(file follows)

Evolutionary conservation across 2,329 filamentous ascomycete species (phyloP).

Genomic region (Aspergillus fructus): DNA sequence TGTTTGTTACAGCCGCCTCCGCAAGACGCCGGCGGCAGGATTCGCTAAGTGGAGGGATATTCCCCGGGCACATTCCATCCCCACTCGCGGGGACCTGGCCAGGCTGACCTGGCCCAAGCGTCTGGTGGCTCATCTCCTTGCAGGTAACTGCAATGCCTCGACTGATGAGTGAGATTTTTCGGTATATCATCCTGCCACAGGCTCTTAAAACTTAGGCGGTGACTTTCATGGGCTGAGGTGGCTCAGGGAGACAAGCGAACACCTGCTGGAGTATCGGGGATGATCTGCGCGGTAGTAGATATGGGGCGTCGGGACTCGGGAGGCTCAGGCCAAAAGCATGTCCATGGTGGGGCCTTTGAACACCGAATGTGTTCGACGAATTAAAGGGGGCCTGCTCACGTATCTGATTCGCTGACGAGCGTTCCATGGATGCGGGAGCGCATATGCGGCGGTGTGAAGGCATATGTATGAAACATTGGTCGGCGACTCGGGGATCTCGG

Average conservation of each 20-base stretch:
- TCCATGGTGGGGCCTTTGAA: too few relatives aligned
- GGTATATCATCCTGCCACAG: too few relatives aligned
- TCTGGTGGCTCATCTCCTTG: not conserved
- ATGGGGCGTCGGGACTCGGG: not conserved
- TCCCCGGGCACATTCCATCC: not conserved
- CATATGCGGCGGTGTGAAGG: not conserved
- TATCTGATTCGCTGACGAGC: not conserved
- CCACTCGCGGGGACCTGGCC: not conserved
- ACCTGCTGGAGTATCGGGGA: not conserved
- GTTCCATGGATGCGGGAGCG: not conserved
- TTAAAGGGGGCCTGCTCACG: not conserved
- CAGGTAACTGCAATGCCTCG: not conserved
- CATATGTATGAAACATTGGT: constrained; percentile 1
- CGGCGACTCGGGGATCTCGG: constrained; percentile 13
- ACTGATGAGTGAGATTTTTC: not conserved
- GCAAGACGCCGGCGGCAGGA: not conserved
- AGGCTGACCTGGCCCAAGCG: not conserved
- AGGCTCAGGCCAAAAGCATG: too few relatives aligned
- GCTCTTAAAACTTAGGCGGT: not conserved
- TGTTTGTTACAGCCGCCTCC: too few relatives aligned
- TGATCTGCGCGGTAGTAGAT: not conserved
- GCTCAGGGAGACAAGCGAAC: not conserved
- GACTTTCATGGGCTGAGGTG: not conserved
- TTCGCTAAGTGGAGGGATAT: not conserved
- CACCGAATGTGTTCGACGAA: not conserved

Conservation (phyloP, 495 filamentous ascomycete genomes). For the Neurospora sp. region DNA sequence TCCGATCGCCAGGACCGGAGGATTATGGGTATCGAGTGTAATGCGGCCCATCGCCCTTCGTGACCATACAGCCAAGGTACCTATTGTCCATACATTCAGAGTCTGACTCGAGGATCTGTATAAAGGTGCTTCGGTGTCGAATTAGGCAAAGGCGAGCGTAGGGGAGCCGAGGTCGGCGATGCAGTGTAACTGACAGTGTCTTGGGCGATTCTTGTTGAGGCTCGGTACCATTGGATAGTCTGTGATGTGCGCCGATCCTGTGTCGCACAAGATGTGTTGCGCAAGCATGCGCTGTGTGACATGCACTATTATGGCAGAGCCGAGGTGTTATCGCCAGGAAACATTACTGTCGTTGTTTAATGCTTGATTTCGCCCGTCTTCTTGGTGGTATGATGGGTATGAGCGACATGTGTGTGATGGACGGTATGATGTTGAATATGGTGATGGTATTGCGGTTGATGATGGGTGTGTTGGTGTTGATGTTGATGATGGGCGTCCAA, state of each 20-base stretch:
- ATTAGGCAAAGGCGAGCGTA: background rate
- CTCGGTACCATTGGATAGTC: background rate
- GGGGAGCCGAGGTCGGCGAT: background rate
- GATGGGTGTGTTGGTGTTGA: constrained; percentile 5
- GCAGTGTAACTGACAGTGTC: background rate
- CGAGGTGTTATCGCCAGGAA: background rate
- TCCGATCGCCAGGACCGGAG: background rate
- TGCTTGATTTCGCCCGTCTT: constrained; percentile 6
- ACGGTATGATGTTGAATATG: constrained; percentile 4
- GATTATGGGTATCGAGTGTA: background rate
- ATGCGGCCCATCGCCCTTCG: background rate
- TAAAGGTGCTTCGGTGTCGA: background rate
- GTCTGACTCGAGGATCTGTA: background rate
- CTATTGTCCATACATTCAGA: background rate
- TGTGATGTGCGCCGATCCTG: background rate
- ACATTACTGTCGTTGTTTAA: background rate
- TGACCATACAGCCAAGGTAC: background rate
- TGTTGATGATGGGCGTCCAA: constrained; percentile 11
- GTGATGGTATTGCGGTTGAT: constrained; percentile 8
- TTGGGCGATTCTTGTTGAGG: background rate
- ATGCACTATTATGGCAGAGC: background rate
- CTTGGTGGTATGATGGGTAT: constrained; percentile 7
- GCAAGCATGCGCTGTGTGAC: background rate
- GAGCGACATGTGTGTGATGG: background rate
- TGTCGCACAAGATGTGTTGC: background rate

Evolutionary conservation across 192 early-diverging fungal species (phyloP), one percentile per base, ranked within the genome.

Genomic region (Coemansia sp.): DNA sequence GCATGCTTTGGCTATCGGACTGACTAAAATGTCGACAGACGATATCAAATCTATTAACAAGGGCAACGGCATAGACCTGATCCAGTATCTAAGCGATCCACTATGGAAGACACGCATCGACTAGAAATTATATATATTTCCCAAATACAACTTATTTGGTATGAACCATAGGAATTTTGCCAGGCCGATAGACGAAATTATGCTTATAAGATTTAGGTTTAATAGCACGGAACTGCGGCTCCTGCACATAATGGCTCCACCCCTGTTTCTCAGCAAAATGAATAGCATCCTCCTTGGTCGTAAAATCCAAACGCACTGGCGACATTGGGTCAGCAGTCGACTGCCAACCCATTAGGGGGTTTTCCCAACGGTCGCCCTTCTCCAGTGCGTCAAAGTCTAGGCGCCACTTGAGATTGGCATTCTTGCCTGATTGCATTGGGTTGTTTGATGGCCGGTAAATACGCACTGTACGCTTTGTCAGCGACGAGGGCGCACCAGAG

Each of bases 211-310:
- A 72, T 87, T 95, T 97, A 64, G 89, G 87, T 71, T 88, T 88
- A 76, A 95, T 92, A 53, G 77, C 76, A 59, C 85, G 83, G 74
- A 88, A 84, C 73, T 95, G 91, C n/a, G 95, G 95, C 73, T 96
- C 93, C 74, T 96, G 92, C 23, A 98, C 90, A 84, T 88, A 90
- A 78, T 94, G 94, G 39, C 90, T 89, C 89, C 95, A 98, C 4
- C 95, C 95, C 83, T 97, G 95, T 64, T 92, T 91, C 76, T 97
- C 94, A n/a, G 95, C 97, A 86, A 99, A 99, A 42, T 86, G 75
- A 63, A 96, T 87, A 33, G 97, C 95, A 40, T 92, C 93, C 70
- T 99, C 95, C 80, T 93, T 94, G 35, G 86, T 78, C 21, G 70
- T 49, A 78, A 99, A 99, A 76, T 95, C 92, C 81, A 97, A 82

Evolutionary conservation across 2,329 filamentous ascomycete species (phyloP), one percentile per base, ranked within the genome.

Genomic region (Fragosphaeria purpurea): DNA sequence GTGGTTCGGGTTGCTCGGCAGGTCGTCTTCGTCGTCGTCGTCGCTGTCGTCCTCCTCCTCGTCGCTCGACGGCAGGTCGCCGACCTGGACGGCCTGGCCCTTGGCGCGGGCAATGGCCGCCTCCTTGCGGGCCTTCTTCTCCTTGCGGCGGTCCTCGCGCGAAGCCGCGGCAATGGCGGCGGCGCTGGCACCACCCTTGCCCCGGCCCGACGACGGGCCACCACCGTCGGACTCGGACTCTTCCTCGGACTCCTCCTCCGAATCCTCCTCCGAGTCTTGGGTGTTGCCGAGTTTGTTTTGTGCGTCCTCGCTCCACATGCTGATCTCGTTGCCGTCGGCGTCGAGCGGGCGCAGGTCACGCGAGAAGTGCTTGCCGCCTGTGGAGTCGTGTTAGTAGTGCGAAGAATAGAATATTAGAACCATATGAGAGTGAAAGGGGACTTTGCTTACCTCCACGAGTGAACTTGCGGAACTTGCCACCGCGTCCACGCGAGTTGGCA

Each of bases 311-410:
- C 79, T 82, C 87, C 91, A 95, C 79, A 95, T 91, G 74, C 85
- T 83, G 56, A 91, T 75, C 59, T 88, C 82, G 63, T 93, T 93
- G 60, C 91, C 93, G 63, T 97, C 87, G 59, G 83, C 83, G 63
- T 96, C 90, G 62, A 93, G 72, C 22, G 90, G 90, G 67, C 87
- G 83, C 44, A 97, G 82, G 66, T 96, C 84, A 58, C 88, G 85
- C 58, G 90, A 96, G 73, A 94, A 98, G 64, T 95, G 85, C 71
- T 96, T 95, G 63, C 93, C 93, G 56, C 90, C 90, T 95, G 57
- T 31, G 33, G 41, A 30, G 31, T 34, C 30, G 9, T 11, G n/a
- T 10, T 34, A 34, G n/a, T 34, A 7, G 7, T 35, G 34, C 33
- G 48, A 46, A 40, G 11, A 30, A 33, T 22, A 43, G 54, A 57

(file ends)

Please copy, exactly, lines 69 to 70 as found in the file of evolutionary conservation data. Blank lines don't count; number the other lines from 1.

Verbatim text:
Genomic region (Fragosphaeria purpurea): DNA sequence GTGGTTCGGGTTGCTCGGCAGGTCGTCTTCGTCGTCGTCGTCGCTGTCGTCCTCCTCCTCGTCGCTCGACGGCAGGTCGCCGACCTGGACGGCCTGGCCCTTGGCGCGGGCAATGGCCGCCTCCTTGCGGGCCTTCTTCTCCTTGCGGCGGTCCTCGCGCGAAGCCGCGGCAATGGCGGCGGCGCTGGCACCACCCTTGCCCCGGCCCGACGACGGGCCACCACCGTCGGACTCGGACTCTTCCTCGGACTCCTCCTCCGAATCCTCCTCCGAGTCTTGGGTGTTGCCGAGTTTGTTTTGTGCGTCCTCGCTCCACATGCTGATCTCGTTGCCGTCGGCGTCGAGCGGGCGCAGGTCACGCGAGAAGTGCTTGCCGCCTGTGGAGTCGTGTTAGTAGTGCGAAGAATAGAATATTAGAACCATATGAGAGTGAAAGGGGACTTTGCTTACCTCCACGAGTGAACTTGCGGAACTTGCCACCGCGTCCACGCGAGTTGGCA

Each of bases 311-410: